Is There a Connection Between Diabetes and Hearing Loss?

Concerned senior women doing blood sugar test at home

According to the American Diabetes Association, two of America’s most common health problems are diabetes and hearing loss. More than 34 million people in the U.S. have diabetes, and an estimated 34.5 million have some type of hearing loss.

And, there may be some overlap between these two groups. Research has found that hearing loss is twice as common in people with diabetes as it is in those who don’t have the disease. Also, of the 88 million adults in the U.S. who have prediabetes, the rate of hearing loss is 30 percent higher than in those with normal blood glucose.

Though there does appear to be a connection between the two conditions, currently, we haven’t been able to fully confirm how the two are connected. One theory is that the high blood glucose levels associated with diabetes cause damage to the small blood vessels in the inner ear, similar to the way in which diabetes can damage the eyes and the kidneys. But more research needs to be done to discover why people with diabetes have a higher rate of hearing loss.

Hearing loss typically happens slowly, and often can be difficult for the individual to notice. Family and friends may actually be the first ones to spot the problem.  Here are five signs of hearing loss you should be aware of, especially if you have diabetes or prediabetes.

1. You feel like people are always muttering or mumbling.

Do you feel like everyone around you is mumbling or talking too fast? Are you missing words or even full sentences because you can’t make out every syllable your conversation partner is saying? An early sign of hearing loss is when you have problems distinguishing between consonants, p versus b or t. If this is happening to you more often than in the past and with many different people, it may be a sign of hearing loss.

2. You turn the volume on your TV up louder than usual.

Do you turn the volume on your TV up louder and louder, or maybe it’s the radio? Do others walk into the room and ask why the TV is so loud? This is often one of the first things people notice if they are having problems hearing. If the volume on your TV keeps creeping up, or your spouse complains they can hear the TV in the other room, you may want to have your hearing checked.

3. You can’t hear conversation well in background noise.

Do you find that background noises are always drowning out the important sounds in your life? Or does talking to others in groups or restaurants cause you to strain to hear? Many people have more problems than usual hearing in background noise, which can be an early sign you should get your hearing checked by a professional.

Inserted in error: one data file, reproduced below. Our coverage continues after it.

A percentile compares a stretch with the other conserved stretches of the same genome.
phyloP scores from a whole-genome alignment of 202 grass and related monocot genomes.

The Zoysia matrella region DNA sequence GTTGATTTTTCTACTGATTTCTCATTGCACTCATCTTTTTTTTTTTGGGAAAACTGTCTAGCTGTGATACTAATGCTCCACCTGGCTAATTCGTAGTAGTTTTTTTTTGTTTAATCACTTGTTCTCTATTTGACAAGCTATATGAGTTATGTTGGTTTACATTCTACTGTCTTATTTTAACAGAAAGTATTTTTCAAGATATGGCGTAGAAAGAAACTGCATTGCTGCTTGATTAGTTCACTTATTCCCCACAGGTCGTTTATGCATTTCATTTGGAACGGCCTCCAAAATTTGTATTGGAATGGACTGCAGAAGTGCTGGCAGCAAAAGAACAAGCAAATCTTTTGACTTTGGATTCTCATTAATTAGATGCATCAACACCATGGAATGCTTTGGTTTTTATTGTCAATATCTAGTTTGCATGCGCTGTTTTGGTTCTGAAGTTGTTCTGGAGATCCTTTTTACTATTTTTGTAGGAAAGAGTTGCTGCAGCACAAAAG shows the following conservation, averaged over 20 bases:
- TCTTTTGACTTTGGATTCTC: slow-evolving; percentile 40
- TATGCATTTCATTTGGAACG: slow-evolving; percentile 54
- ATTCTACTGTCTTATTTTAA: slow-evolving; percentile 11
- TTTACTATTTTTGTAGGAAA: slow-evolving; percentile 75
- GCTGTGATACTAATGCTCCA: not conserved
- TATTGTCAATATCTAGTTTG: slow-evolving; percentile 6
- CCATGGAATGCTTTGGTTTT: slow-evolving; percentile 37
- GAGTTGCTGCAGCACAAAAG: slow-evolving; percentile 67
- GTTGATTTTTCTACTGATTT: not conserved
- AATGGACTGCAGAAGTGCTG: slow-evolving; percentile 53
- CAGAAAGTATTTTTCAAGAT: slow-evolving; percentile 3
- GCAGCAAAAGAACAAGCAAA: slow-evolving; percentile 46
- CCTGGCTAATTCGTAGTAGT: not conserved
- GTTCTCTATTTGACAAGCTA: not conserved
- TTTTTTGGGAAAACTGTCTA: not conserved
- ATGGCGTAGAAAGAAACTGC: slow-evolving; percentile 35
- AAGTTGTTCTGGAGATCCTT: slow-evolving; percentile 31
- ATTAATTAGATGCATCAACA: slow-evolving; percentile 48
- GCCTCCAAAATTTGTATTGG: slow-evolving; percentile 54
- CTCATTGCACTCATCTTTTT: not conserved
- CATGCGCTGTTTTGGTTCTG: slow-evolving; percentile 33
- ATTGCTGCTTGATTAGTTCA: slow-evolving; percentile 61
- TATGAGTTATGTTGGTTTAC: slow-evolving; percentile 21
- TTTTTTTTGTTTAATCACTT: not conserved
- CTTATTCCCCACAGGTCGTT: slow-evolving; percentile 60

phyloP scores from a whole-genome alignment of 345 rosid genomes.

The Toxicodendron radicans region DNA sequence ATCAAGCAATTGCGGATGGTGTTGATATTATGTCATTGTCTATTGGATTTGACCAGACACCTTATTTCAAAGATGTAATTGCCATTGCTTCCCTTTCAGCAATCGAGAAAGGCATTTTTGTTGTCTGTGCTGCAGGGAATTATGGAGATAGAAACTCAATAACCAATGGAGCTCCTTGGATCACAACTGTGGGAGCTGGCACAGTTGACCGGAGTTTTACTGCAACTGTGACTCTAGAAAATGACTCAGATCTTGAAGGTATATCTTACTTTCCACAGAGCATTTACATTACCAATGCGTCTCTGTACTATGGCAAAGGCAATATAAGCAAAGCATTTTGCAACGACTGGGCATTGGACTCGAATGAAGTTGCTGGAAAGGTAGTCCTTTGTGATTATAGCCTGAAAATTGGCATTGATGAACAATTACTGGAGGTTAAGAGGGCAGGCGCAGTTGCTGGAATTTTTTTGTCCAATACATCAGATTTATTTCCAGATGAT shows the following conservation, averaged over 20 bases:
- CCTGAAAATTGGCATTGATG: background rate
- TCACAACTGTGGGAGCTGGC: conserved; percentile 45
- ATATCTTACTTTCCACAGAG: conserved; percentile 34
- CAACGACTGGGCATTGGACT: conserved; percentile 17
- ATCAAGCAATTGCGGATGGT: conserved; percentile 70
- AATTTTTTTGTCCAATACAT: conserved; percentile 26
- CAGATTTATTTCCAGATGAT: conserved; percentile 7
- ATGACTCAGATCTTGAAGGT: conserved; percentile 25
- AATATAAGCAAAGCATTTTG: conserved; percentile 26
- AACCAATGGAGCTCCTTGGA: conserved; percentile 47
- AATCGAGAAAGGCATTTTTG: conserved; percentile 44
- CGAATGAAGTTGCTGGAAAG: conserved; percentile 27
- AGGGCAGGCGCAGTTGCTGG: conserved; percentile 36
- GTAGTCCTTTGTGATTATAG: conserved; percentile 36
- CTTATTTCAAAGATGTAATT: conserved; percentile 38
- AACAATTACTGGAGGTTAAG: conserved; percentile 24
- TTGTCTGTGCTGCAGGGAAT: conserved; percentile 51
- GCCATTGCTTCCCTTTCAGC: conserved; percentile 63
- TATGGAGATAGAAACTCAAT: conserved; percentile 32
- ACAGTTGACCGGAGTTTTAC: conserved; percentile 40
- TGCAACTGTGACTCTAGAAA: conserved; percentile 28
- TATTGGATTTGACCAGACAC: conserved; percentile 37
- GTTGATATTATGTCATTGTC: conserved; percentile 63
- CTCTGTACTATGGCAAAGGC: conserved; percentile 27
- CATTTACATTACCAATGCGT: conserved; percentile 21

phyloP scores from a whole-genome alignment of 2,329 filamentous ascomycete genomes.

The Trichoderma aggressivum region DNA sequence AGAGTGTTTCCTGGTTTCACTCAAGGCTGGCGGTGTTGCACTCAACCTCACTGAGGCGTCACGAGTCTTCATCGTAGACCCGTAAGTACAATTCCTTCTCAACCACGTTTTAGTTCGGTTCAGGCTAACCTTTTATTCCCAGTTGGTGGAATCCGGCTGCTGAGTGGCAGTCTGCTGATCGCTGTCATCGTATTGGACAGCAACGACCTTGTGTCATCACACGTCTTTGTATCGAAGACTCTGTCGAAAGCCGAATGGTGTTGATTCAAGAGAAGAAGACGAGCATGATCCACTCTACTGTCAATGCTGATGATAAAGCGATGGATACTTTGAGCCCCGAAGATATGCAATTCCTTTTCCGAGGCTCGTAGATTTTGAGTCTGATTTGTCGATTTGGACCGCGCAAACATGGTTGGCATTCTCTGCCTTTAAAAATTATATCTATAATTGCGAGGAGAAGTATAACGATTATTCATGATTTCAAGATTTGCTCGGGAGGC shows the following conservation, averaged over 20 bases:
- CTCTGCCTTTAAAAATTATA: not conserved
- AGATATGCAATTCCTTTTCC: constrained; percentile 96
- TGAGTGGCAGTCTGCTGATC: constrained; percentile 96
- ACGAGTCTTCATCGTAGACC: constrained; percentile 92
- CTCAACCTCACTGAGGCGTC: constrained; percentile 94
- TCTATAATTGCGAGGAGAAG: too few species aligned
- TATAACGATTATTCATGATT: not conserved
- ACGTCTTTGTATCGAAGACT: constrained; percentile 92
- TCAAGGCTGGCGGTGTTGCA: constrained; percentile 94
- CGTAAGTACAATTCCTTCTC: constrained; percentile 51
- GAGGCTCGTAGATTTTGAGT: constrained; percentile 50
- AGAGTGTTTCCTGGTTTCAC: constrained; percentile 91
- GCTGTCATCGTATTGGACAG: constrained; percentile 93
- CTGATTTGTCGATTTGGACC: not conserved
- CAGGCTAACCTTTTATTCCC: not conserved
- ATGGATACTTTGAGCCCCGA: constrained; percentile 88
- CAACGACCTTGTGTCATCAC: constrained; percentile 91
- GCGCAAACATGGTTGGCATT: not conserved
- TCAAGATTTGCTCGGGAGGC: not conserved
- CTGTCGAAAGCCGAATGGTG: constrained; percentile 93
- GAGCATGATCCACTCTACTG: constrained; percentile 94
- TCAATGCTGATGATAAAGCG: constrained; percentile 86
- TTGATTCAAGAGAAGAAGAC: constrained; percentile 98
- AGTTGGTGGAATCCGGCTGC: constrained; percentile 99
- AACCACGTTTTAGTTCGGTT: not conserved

4. You have problems hearing over the phone.

Have you noticed that it’s becoming harder and harder to understand your family and friends on the phone? That may be because you can’t read lips or the visual cues that body language provides. If you keep asking the person you’re talking with to repeat him or herself, that could be a sign you need to get your hearing checked by a doctoral-level audiologist.

5. You avoid social situations.

Lots of people actually begin to withdraw from family and social activities as their hearing loss gets worse.  This may be because you’re always asking people to repeat themselves, or because you find it hard to follow the conversation if more than one person is talking at a time. Or, it can be embarrassing if you misunderstand someone and respond inappropriately. Get your hearing checked so that you don’t isolate yourself and miss out on favorite activities with family and friends.

Thanks to this stronger evidence of a connection between diabetes and hearing loss, the Standards of Medical Care from the American Diabetes Association recommend assessment and treatment for common diabetes-associated conditions, including hearing impairment. The standards cite a National Health and Nutrition Examination Survey analysis that showed hearing impairment is about twice as great in people with diabetes compared to those without, after adjusting for age and other risk factors for hearing impairment.

More research is needed to fully understand the link between diabetes and hearing loss. But if you have diabetes, are having difficulties hearing, or would like a baseline of your hearing status, schedule an appointment with a doctoral-level audiologist for a comprehensive hearing evaluation to monitor for potential changes in hearing.